Ghost Protein Drink RTD: What’s Inside?

Ghost Protein Drink RTD

Ghost Protein Drink is out, and it’s a phenomenal blend!

Heads up — and now, bottoms up! At the tail end of Episode S7:E32 of Ghost Lifestyle‘s Building the Brand YouTube Series, co-founders Ryan Hughes and Dan Lourenco teased a major product, and it’s now out:

Ghost Protein Drink is Here!

Ghost is incredibly well known for Ghost Whey, but this one’s a bit different. It’s an “RTD” (ready to drink) bottle that you can order from them directly or eventually find in any number of local stores or even gas stations.

It launched in two epic flavors (hopefully more to come), each bottle has 25 grams of protein next to 160 calories, but the protein blend is different than Ghost Whey – inside we have a combination of milk protein isolate with whey protein concentrate.

Before we dive in, be sure to sign up for our Ghost Protein alerts so that you get notified when new news comes out:

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Disclosure: PricePlow relies on pricing from stores with which we have a business relationship. We work hard to keep pricing current, but you may find a better offer.

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Ghost Protein Drink RTD Macros

Ghost Protein Drink RTD Ingredients / Nutrition Facts

The Ghost Protein Drink RTD Ingredients / Nutrition Facts, with Chips Ahoy on the left and Cereal Milk on the right

  • Calories: 160

  • Protein: 25g

  • Fat: 4 – 4.5g

  • Carbs: 4 – 5g

    • Sugar: 1g

    • Fiber: 1g

The exact macros differ based upon flavor, so see the image up to the right if you care down to the half carb – in general, they’re roughly the same.

What’s unique about this product, however, is the protein blend used. It’s not just a straight whey protein that Ghost consumers are used to, so we dive into that next:

Ghost Protein RTD Ingredients

Following filtered water on the label, we see two transparently labeled dairy-based protein sources:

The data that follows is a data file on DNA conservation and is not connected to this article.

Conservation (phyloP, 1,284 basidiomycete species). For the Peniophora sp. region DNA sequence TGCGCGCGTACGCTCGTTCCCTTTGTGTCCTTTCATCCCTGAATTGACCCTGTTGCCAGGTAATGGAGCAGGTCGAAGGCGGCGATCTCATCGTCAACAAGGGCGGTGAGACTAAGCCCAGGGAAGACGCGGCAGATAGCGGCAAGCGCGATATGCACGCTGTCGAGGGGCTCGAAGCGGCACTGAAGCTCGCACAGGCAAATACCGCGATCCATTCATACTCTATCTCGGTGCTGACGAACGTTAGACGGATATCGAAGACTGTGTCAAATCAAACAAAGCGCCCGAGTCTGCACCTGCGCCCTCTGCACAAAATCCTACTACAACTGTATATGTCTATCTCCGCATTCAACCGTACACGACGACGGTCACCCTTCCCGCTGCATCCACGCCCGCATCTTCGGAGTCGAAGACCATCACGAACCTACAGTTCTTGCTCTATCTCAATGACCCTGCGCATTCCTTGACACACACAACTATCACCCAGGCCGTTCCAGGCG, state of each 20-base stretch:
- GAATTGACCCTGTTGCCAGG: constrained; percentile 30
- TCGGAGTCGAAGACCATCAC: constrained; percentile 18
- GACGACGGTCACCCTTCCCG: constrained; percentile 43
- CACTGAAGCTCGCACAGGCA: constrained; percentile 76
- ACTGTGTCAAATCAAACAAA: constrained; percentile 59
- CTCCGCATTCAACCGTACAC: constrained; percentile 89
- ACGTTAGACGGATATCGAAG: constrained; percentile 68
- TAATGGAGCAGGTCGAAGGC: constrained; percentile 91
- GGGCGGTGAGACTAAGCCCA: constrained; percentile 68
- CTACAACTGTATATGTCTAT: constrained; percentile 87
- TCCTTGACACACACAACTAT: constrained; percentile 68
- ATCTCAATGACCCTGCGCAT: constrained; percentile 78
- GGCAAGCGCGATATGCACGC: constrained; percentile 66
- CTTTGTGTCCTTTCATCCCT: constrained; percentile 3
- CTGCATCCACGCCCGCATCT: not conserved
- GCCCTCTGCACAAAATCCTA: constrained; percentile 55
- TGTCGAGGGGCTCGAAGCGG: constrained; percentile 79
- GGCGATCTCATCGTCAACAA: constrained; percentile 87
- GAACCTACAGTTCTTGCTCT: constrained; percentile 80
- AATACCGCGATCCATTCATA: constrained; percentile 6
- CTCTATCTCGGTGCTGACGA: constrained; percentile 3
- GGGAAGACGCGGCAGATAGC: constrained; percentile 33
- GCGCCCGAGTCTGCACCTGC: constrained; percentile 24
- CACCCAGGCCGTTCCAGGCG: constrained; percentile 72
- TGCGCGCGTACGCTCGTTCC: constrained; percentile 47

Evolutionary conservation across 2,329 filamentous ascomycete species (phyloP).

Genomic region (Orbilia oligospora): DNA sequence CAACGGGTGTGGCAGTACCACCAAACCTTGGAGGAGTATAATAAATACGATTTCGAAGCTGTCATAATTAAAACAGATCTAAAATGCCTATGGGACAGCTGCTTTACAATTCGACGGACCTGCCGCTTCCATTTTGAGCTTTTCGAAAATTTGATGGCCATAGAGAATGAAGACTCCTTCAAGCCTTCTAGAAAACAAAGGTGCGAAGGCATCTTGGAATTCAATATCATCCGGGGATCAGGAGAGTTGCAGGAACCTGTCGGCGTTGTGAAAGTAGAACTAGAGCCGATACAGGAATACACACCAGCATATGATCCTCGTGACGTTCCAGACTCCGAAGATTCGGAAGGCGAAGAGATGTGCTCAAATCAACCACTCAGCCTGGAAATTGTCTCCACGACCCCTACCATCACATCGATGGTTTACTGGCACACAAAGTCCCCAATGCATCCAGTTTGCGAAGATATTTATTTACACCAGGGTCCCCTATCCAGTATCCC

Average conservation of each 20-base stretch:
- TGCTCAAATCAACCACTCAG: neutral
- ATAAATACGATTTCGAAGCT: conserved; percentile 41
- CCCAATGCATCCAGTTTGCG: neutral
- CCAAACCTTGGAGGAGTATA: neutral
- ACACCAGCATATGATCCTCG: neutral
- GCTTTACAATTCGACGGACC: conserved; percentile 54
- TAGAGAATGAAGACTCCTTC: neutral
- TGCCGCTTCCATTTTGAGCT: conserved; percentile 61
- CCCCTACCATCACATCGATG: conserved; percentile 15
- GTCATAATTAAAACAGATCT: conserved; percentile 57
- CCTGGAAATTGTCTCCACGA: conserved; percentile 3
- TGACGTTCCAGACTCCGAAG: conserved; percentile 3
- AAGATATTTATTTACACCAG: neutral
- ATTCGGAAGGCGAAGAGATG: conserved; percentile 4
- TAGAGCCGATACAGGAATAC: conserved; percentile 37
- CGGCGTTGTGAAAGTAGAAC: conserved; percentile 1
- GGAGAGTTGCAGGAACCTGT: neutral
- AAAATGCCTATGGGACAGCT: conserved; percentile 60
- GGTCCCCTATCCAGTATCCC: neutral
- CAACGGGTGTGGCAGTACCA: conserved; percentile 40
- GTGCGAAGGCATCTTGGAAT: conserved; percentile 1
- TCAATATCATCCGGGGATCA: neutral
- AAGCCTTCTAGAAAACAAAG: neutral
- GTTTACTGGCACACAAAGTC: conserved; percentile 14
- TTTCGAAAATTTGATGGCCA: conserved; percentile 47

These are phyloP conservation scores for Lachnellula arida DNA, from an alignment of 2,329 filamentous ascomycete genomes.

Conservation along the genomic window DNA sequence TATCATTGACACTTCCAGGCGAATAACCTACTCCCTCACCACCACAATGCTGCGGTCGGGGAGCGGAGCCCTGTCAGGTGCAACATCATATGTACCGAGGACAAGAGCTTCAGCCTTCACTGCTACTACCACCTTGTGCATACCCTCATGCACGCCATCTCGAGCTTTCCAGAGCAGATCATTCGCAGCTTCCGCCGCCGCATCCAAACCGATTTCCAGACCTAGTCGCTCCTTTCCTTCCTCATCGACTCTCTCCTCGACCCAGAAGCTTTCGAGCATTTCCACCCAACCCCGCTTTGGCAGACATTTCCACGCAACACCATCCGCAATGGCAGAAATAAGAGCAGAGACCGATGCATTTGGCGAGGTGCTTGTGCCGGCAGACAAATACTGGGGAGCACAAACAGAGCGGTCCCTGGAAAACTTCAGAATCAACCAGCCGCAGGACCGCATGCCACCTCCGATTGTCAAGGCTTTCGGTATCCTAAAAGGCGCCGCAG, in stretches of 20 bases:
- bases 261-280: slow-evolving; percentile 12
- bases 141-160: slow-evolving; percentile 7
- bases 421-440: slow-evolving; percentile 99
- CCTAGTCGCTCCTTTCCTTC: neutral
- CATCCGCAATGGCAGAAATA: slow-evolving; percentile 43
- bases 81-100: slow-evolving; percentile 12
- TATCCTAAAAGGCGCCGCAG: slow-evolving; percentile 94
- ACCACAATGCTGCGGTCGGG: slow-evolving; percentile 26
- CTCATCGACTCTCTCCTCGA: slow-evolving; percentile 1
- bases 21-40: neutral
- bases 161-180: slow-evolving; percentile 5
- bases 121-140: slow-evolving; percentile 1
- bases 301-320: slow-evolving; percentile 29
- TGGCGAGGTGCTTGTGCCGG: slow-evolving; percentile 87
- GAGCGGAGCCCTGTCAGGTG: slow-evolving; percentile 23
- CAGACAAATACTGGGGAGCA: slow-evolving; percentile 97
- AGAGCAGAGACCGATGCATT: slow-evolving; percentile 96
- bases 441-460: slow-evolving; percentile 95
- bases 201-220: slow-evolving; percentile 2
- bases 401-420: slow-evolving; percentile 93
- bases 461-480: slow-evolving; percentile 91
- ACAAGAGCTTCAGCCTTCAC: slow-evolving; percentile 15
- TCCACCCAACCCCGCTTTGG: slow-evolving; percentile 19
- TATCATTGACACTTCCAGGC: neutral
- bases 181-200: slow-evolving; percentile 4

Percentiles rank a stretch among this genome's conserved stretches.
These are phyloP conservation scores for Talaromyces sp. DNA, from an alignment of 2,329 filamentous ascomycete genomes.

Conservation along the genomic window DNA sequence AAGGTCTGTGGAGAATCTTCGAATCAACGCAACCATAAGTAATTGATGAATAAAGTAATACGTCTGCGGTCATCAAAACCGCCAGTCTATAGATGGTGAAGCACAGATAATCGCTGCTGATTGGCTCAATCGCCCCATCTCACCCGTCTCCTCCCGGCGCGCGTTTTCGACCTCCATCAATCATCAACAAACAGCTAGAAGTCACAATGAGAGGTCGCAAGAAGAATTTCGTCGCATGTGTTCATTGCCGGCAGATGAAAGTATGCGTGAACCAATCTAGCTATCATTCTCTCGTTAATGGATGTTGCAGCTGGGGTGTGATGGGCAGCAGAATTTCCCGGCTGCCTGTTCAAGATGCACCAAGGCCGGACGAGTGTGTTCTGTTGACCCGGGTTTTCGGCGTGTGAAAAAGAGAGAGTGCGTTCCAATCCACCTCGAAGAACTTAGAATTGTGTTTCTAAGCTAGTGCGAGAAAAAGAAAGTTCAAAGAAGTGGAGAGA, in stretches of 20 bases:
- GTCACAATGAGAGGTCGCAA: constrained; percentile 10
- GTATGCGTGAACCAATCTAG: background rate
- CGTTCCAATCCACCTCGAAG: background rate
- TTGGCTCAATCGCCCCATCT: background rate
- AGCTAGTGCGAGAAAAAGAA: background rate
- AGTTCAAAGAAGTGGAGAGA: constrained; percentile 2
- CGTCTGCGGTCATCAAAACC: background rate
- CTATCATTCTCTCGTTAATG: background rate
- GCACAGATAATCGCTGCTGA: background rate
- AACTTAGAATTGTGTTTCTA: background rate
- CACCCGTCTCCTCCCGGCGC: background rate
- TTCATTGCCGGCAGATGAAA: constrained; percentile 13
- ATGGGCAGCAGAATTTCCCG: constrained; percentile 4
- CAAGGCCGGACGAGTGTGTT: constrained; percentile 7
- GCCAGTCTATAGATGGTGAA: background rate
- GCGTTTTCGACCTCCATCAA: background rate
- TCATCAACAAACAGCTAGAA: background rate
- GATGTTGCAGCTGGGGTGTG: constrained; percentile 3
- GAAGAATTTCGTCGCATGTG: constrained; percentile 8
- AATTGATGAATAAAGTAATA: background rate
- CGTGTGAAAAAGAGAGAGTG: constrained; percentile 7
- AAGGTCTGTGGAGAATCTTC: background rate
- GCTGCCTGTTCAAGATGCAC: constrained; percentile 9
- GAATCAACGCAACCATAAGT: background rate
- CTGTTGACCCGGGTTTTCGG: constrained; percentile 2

• Milk Protein Isolate – 17.65g Delivering 15g Protein

    Ghost chose to lead with milk protein isolate, which is 85% protein by weight, which yields less fat, carbohydrates, and lactose that the traditional milk protein concentrates used in other RTDs. Ghost Protein Drink is thicker than a standard whey protein shake due to the components inside: milk protein isolate is a high-quality protein source that’s made up of 80% casein (a slower-digesting protein) and 20% whey (a faster-digesting protein).[1]

    The casein inside leaves a thicker drink that simply works better in RTD form – but you don’t want too much thickness, which is why whey concentrate is added for the next ingredient:

  • Whey Protein Concentrate – 13g Delivering 10g Protein

    Ghost Protein RTD Launch Ladies

    Team Ghost has theirs, and they’re loving it

    The other protein source is whey protein concentrate (WPC), which can range from 34% to 80% protein by weight. You can tell by the yield (13 grams delivers 10 grams of complete protein) that it’s 77% protein by weight, which is an indication of a very high quality WPC.

    While this means that there’s a bit more fat and milk sugar (lactose) provided,[2] it also means we have some additional beneficial immune-boosting components like immunoglobulins, lactoglobulins, and lactoferrin.[3,4]

    Beyond these ingredients, Ghost adds flavor systems (sorry, unlike the Ghost Whey Chips Ahoy flavor, we don’t have inclusions here), oils, gums, gels, salt, and sweetening to tie the whole package together in one delicious drink.

Flavors Available

Below is an up-to-date list of the flavors available:

    What’s Next For Ghost?